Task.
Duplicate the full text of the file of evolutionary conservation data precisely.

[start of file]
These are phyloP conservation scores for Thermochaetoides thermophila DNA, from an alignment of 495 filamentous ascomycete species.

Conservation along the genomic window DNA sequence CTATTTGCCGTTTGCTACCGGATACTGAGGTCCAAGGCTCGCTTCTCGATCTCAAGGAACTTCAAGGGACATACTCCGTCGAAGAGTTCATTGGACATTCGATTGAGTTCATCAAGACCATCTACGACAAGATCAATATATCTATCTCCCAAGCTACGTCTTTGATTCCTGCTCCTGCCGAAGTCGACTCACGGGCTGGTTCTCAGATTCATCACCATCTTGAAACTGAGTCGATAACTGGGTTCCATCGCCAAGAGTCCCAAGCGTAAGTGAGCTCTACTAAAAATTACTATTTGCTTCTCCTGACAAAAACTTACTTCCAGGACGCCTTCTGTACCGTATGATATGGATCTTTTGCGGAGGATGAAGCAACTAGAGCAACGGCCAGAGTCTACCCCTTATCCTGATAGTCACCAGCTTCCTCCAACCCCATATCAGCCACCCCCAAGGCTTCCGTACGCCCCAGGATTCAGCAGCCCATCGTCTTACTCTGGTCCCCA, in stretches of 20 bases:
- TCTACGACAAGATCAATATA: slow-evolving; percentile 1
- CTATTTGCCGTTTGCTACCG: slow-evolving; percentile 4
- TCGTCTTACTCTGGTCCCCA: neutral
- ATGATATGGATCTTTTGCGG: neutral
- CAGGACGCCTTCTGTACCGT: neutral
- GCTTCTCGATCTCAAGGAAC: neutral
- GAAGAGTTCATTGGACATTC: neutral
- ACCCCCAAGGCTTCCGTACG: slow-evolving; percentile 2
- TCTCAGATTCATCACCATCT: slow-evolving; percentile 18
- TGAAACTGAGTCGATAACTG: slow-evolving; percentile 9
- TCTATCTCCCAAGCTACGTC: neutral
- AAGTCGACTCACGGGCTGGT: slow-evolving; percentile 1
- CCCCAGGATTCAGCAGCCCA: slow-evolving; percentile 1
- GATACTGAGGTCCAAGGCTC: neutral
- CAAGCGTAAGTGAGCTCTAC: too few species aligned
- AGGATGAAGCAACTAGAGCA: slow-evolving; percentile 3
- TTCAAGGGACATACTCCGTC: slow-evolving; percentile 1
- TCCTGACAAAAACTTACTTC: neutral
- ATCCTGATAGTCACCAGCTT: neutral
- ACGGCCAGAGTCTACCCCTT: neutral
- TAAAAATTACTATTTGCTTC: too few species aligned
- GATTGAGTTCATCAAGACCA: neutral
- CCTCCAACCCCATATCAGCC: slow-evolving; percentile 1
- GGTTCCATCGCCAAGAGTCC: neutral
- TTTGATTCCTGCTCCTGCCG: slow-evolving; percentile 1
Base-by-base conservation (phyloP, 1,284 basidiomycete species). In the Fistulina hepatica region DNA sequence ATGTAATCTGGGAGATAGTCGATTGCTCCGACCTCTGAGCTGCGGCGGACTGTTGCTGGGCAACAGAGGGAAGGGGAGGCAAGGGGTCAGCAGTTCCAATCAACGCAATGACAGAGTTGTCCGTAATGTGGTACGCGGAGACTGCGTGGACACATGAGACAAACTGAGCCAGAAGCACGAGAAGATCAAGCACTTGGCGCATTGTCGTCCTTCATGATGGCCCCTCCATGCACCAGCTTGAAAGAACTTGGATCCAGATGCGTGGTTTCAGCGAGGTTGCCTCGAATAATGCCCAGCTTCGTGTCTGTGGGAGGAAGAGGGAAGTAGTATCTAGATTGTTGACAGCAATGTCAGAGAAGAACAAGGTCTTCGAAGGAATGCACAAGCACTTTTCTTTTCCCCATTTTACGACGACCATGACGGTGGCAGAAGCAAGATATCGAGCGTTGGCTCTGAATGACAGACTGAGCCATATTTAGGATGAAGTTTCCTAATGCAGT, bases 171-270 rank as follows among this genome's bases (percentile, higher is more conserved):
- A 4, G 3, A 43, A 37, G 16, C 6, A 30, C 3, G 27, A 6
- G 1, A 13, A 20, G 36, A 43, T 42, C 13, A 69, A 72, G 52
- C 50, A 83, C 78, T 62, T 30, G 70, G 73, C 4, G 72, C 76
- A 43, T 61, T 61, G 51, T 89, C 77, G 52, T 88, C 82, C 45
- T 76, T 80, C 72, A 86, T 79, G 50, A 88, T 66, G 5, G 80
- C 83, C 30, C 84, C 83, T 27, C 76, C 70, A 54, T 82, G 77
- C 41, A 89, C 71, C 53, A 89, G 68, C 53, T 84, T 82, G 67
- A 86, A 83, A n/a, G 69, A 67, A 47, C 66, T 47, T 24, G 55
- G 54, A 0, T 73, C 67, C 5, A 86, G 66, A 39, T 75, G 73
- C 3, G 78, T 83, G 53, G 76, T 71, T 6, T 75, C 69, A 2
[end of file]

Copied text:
These are phyloP conservation scores for Thermochaetoides thermophila DNA, from an alignment of 495 filamentous ascomycete species.

Conservation along the genomic window DNA sequence CTATTTGCCGTTTGCTACCGGATACTGAGGTCCAAGGCTCGCTTCTCGATCTCAAGGAACTTCAAGGGACATACTCCGTCGAAGAGTTCATTGGACATTCGATTGAGTTCATCAAGACCATCTACGACAAGATCAATATATCTATCTCCCAAGCTACGTCTTTGATTCCTGCTCCTGCCGAAGTCGACTCACGGGCTGGTTCTCAGATTCATCACCATCTTGAAACTGAGTCGATAACTGGGTTCCATCGCCAAGAGTCCCAAGCGTAAGTGAGCTCTACTAAAAATTACTATTTGCTTCTCCTGACAAAAACTTACTTCCAGGACGCCTTCTGTACCGTATGATATGGATCTTTTGCGGAGGATGAAGCAACTAGAGCAACGGCCAGAGTCTACCCCTTATCCTGATAGTCACCAGCTTCCTCCAACCCCATATCAGCCACCCCCAAGGCTTCCGTACGCCCCAGGATTCAGCAGCCCATCGTCTTACTCTGGTCCCCA, in stretches of 20 bases:
- TCTACGACAAGATCAATATA: slow-evolving; percentile 1
- CTATTTGCCGTTTGCTACCG: slow-evolving; percentile 4
- TCGTCTTACTCTGGTCCCCA: neutral
- ATGATATGGATCTTTTGCGG: neutral
- CAGGACGCCTTCTGTACCGT: neutral
- GCTTCTCGATCTCAAGGAAC: neutral
- GAAGAGTTCATTGGACATTC: neutral
- ACCCCCAAGGCTTCCGTACG: slow-evolving; percentile 2
- TCTCAGATTCATCACCATCT: slow-evolving; percentile 18
- TGAAACTGAGTCGATAACTG: slow-evolving; percentile 9
- TCTATCTCCCAAGCTACGTC: neutral
- AAGTCGACTCACGGGCTGGT: slow-evolving; percentile 1
- CCCCAGGATTCAGCAGCCCA: slow-evolving; percentile 1
- GATACTGAGGTCCAAGGCTC: neutral
- CAAGCGTAAGTGAGCTCTAC: too few species aligned
- AGGATGAAGCAACTAGAGCA: slow-evolving; percentile 3
- TTCAAGGGACATACTCCGTC: slow-evolving; percentile 1
- TCCTGACAAAAACTTACTTC: neutral
- ATCCTGATAGTCACCAGCTT: neutral
- ACGGCCAGAGTCTACCCCTT: neutral
- TAAAAATTACTATTTGCTTC: too few species aligned
- GATTGAGTTCATCAAGACCA: neutral
- CCTCCAACCCCATATCAGCC: slow-evolving; percentile 1
- GGTTCCATCGCCAAGAGTCC: neutral
- TTTGATTCCTGCTCCTGCCG: slow-evolving; percentile 1
Base-by-base conservation (phyloP, 1,284 basidiomycete species). In the Fistulina hepatica region DNA sequence ATGTAATCTGGGAGATAGTCGATTGCTCCGACCTCTGAGCTGCGGCGGACTGTTGCTGGGCAACAGAGGGAAGGGGAGGCAAGGGGTCAGCAGTTCCAATCAACGCAATGACAGAGTTGTCCGTAATGTGGTACGCGGAGACTGCGTGGACACATGAGACAAACTGAGCCAGAAGCACGAGAAGATCAAGCACTTGGCGCATTGTCGTCCTTCATGATGGCCCCTCCATGCACCAGCTTGAAAGAACTTGGATCCAGATGCGTGGTTTCAGCGAGGTTGCCTCGAATAATGCCCAGCTTCGTGTCTGTGGGAGGAAGAGGGAAGTAGTATCTAGATTGTTGACAGCAATGTCAGAGAAGAACAAGGTCTTCGAAGGAATGCACAAGCACTTTTCTTTTCCCCATTTTACGACGACCATGACGGTGGCAGAAGCAAGATATCGAGCGTTGGCTCTGAATGACAGACTGAGCCATATTTAGGATGAAGTTTCCTAATGCAGT, bases 171-270 rank as follows among this genome's bases (percentile, higher is more conserved):
- A 4, G 3, A 43, A 37, G 16, C 6, A 30, C 3, G 27, A 6
- G 1, A 13, A 20, G 36, A 43, T 42, C 13, A 69, A 72, G 52
- C 50, A 83, C 78, T 62, T 30, G 70, G 73, C 4, G 72, C 76
- A 43, T 61, T 61, G 51, T 89, C 77, G 52, T 88, C 82, C 45
- T 76, T 80, C 72, A 86, T 79, G 50, A 88, T 66, G 5, G 80
- C 83, C 30, C 84, C 83, T 27, C 76, C 70, A 54, T 82, G 77
- C 41, A 89, C 71, C 53, A 89, G 68, C 53, T 84, T 82, G 67
- A 86, A 83, A n/a, G 69, A 67, A 47, C 66, T 47, T 24, G 55
- G 54, A 0, T 73, C 67, C 5, A 86, G 66, A 39, T 75, G 73
- C 3, G 78, T 83, G 53, G 76, T 71, T 6, T 75, C 69, A 2